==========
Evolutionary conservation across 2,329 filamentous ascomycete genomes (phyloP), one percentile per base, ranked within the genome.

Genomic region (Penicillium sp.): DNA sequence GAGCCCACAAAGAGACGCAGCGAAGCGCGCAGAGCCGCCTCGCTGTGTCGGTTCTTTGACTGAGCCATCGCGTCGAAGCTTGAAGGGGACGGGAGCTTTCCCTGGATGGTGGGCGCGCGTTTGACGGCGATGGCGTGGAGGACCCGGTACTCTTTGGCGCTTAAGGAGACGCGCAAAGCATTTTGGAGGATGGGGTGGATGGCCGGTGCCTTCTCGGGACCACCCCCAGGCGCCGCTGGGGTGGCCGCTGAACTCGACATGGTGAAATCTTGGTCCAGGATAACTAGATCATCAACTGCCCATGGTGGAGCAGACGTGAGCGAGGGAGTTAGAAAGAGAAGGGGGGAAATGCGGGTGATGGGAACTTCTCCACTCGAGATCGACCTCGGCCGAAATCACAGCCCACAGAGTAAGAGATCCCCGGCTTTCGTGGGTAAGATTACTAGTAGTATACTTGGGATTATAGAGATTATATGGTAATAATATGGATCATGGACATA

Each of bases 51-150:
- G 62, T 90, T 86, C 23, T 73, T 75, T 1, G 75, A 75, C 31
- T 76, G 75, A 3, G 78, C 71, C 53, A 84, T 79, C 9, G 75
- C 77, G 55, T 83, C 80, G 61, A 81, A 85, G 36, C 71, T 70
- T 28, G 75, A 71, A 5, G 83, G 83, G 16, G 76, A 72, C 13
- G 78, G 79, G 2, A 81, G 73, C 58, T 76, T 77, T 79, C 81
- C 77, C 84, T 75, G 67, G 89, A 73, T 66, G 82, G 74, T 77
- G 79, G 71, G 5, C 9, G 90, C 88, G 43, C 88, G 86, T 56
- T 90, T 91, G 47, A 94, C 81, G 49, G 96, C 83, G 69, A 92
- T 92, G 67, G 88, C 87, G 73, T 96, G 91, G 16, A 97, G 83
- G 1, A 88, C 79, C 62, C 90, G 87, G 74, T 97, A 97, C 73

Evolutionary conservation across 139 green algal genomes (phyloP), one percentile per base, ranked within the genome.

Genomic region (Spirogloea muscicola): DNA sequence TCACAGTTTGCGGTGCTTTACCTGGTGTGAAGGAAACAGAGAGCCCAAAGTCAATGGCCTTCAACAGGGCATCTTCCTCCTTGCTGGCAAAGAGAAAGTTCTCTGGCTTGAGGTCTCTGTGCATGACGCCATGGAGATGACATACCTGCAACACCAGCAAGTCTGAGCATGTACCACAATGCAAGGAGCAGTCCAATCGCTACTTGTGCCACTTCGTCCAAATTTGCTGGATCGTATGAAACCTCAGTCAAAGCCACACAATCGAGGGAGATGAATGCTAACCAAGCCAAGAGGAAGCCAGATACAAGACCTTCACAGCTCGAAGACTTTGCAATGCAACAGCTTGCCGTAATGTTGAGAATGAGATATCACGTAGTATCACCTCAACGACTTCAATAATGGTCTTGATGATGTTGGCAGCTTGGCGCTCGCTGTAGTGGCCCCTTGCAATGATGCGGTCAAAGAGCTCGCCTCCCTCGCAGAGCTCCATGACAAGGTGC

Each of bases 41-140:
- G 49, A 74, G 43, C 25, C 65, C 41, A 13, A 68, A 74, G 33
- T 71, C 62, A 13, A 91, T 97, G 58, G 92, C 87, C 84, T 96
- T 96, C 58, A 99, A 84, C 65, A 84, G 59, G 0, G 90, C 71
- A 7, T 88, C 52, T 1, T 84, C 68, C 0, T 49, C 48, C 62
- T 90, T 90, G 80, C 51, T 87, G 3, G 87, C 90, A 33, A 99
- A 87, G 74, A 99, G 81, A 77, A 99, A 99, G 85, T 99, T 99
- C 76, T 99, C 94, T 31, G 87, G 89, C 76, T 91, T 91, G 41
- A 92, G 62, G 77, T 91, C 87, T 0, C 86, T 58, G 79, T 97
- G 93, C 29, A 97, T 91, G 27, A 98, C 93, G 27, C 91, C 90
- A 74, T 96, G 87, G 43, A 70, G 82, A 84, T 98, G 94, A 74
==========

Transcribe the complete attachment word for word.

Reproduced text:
Evolutionary conservation across 2,329 filamentous ascomycete genomes (phyloP), one percentile per base, ranked within the genome.

Genomic region (Penicillium sp.): DNA sequence GAGCCCACAAAGAGACGCAGCGAAGCGCGCAGAGCCGCCTCGCTGTGTCGGTTCTTTGACTGAGCCATCGCGTCGAAGCTTGAAGGGGACGGGAGCTTTCCCTGGATGGTGGGCGCGCGTTTGACGGCGATGGCGTGGAGGACCCGGTACTCTTTGGCGCTTAAGGAGACGCGCAAAGCATTTTGGAGGATGGGGTGGATGGCCGGTGCCTTCTCGGGACCACCCCCAGGCGCCGCTGGGGTGGCCGCTGAACTCGACATGGTGAAATCTTGGTCCAGGATAACTAGATCATCAACTGCCCATGGTGGAGCAGACGTGAGCGAGGGAGTTAGAAAGAGAAGGGGGGAAATGCGGGTGATGGGAACTTCTCCACTCGAGATCGACCTCGGCCGAAATCACAGCCCACAGAGTAAGAGATCCCCGGCTTTCGTGGGTAAGATTACTAGTAGTATACTTGGGATTATAGAGATTATATGGTAATAATATGGATCATGGACATA

Each of bases 51-150:
- G 62, T 90, T 86, C 23, T 73, T 75, T 1, G 75, A 75, C 31
- T 76, G 75, A 3, G 78, C 71, C 53, A 84, T 79, C 9, G 75
- C 77, G 55, T 83, C 80, G 61, A 81, A 85, G 36, C 71, T 70
- T 28, G 75, A 71, A 5, G 83, G 83, G 16, G 76, A 72, C 13
- G 78, G 79, G 2, A 81, G 73, C 58, T 76, T 77, T 79, C 81
- C 77, C 84, T 75, G 67, G 89, A 73, T 66, G 82, G 74, T 77
- G 79, G 71, G 5, C 9, G 90, C 88, G 43, C 88, G 86, T 56
- T 90, T 91, G 47, A 94, C 81, G 49, G 96, C 83, G 69, A 92
- T 92, G 67, G 88, C 87, G 73, T 96, G 91, G 16, A 97, G 83
- G 1, A 88, C 79, C 62, C 90, G 87, G 74, T 97, A 97, C 73

Evolutionary conservation across 139 green algal genomes (phyloP), one percentile per base, ranked within the genome.

Genomic region (Spirogloea muscicola): DNA sequence TCACAGTTTGCGGTGCTTTACCTGGTGTGAAGGAAACAGAGAGCCCAAAGTCAATGGCCTTCAACAGGGCATCTTCCTCCTTGCTGGCAAAGAGAAAGTTCTCTGGCTTGAGGTCTCTGTGCATGACGCCATGGAGATGACATACCTGCAACACCAGCAAGTCTGAGCATGTACCACAATGCAAGGAGCAGTCCAATCGCTACTTGTGCCACTTCGTCCAAATTTGCTGGATCGTATGAAACCTCAGTCAAAGCCACACAATCGAGGGAGATGAATGCTAACCAAGCCAAGAGGAAGCCAGATACAAGACCTTCACAGCTCGAAGACTTTGCAATGCAACAGCTTGCCGTAATGTTGAGAATGAGATATCACGTAGTATCACCTCAACGACTTCAATAATGGTCTTGATGATGTTGGCAGCTTGGCGCTCGCTGTAGTGGCCCCTTGCAATGATGCGGTCAAAGAGCTCGCCTCCCTCGCAGAGCTCCATGACAAGGTGC

Each of bases 41-140:
- G 49, A 74, G 43, C 25, C 65, C 41, A 13, A 68, A 74, G 33
- T 71, C 62, A 13, A 91, T 97, G 58, G 92, C 87, C 84, T 96
- T 96, C 58, A 99, A 84, C 65, A 84, G 59, G 0, G 90, C 71
- A 7, T 88, C 52, T 1, T 84, C 68, C 0, T 49, C 48, C 62
- T 90, T 90, G 80, C 51, T 87, G 3, G 87, C 90, A 33, A 99
- A 87, G 74, A 99, G 81, A 77, A 99, A 99, G 85, T 99, T 99
- C 76, T 99, C 94, T 31, G 87, G 89, C 76, T 91, T 91, G 41
- A 92, G 62, G 77, T 91, C 87, T 0, C 86, T 58, G 79, T 97
- G 93, C 29, A 97, T 91, G 27, A 98, C 93, G 27, C 91, C 90
- A 74, T 96, G 87, G 43, A 70, G 82, A 84, T 98, G 94, A 74